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Capitals plan to be patient with their young goalies

by Katie Brown

ARLINGTON, Va. -- Six years ago, the Washington Capitals sent goaltending prospect Braden Holtby to the South Carolina Stingrays of the ECHL.

With Holtby entrenched as the Capitals' No. 1 goalie and Philipp Grubauer expected to be his backup, the Capitals' goaltending prospect wheel keeps churning.

Washington will send Vitek Vanecek, who participated in Capitals development camp July 7-11, to the ECHL as its only goalie prospect in North America.

"Lots of things can happen, injuries and such, but I think that's the best place for him to start as a 19-year-old," Capitals goaltending coach Mitch Korn said. "We want guys to have success at every level that they play at. We don't want them treading water; we want them swimming ahead."

That patient approach worked well for Holtby, who had career highs of 41 wins and nine shutouts last season when he was 25.

Korn hadn't seen much of Vanecek over the past year prior to the five-day development camp, aside from a quick trip in April to Hershey, Pa., where the 39th pick of the 2014 NHL Draft trained and worked on his English.

Korn said the 6-foot-1, 180-pound Vanecek has made significant progress since he saw him play at development camp last summer.

"The way he plays now, the amount of time he spends on his feet, the way he's placing rebounds, his body control, his quickness, his efficiency, all those things have improved," Korn said. "And they should improve."

Vanecek played for Benatky in the Czech Republic's second-tier professional league last season. The Capitals considered keeping him there, but North America seemed like a step forward.

"I think the majority of us felt the sooner we can acclimate him to North America and he becomes able to communicate, the sooner we can make real progress," Korn said. "And I'd rather start that now than later."

Vanecek still isn't comfortable speaking English, but roommate and countryman Jakub Vrana, also a 2014 draft pick (No. 13), is happy to translate for Vanecek off the ice. On the ice, the language barrier does create a roadblock.

"We take for granted the ability to communicate, because it's not always possible," Korn said. "It's way better than it was a year ago. I try to keep it simple. He's getting there and it's a process. Last year, when he came over here, the proverbial deer in headlights probably comes to mind."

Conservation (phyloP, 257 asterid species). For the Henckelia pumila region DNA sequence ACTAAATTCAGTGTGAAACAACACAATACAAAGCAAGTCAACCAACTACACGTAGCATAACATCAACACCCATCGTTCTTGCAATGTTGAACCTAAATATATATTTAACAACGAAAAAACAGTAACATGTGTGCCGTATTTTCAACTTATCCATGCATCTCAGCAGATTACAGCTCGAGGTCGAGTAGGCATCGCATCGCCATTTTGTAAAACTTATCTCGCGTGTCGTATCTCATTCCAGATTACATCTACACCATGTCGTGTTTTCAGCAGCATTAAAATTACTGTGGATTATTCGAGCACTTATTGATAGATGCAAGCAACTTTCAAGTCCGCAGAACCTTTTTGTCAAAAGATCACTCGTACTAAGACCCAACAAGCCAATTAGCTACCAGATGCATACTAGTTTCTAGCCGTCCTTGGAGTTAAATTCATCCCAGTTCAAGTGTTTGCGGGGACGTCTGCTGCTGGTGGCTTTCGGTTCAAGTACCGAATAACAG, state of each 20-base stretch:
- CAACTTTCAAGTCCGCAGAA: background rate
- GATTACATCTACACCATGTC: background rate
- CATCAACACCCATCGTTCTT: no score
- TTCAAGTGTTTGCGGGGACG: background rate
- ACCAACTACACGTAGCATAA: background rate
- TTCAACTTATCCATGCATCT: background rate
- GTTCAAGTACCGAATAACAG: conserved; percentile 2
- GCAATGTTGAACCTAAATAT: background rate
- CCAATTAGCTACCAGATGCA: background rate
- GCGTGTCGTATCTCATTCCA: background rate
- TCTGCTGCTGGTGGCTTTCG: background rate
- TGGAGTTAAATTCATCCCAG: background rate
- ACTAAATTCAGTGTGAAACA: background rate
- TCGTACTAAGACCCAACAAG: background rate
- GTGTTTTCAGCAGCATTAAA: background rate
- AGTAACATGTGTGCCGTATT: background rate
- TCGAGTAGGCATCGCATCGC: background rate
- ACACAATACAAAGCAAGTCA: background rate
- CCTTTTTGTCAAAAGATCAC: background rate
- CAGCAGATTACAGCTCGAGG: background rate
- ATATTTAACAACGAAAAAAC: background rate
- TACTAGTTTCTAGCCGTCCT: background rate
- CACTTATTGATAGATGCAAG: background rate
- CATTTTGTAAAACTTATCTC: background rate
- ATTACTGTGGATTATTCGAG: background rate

Ilya Samsonov, the Capitals' first-round pick (No. 22) at the 2015 draft, has a three-year contract in the KHL. The 6-3, 208-pound goaltender will be backing up for Metallurg Magnitogorsk in his hometown.

"We've been in touch with his agent and we've requested that he begins the English process," Korn said. "They have to recognize that if these guys want to play in North America, they have to learn. It's a challenge in the sense that a thing will be a challenge, but they're not the first and they're not going to be the last to get through that challenge."

Korn wasn't at the draft, so he hasn't met Samsonov yet, and it might be a while before that happens.

"I know that he's a talented goalie," Korn said. "I know that anybody at [age 18], to get a chance to play in the KHL, which he's done and is going to do, makes him special."

Since he can't evaluate Samsonov in person, Korn has had to rely on video to get an impression of what kind of goalie he is.

"He's an ominous body, and for a big man he moves exceptionally well," Korn said. "And there's a thing that we call goalie sense. It's not where the puck is, it's where the puck's going, and the guys that are really good know where the puck's going. He seems to know where the puck's going."

Though the Capitals' goaltending depth chart seems to be set at the NHL level, things have been in flux in their development system since July 2, when Pheonix Copley, who was expected to be the starter for the Hershey Bears of the American Hockey League, was part of the trade with the St. Louis Blues that brought forward T.J. Oshie to Washington.

In six years, the teenagers in the pipeline now could be starting goaltenders in the League, like Holtby. But the Capitals aren't in any rush to get them there yet.

"Our goaltending situation is very strong," assistant general manager Ross Mahoney said. "I think we're going to have them in spots where they're able to develop. It's unfortunate that Pheonix left, but we also got someone in return in that transaction that's going to make our big club even better."

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